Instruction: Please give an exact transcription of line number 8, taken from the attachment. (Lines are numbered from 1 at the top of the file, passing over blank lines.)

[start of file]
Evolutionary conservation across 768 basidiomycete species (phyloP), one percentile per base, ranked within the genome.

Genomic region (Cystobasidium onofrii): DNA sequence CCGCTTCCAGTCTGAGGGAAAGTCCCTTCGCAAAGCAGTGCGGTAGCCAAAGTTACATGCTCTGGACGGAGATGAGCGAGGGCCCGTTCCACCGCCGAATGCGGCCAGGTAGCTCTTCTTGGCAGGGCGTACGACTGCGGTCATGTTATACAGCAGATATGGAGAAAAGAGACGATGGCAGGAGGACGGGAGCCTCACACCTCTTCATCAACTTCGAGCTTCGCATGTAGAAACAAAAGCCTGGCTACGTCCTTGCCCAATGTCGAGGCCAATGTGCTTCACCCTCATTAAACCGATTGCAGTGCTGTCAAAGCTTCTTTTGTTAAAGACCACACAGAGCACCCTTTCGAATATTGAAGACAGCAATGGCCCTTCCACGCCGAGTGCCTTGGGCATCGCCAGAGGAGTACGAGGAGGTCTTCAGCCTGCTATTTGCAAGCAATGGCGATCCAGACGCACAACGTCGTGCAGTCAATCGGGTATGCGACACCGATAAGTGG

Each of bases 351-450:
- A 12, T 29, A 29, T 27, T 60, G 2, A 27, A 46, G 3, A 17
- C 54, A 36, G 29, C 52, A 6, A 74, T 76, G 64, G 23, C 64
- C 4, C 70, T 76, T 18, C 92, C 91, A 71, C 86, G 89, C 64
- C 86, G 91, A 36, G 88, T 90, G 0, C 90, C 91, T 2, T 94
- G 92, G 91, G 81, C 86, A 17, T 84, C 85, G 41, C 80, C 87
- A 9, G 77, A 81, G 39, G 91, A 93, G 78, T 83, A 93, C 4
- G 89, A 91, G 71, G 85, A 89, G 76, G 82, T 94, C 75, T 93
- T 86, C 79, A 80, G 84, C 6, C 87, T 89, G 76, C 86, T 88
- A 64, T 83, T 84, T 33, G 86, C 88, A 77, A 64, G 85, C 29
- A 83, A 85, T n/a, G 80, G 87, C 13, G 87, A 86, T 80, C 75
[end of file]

- G 92, G 91, G 81, C 86, A 17, T 84, C 85, G 41, C 80, C 87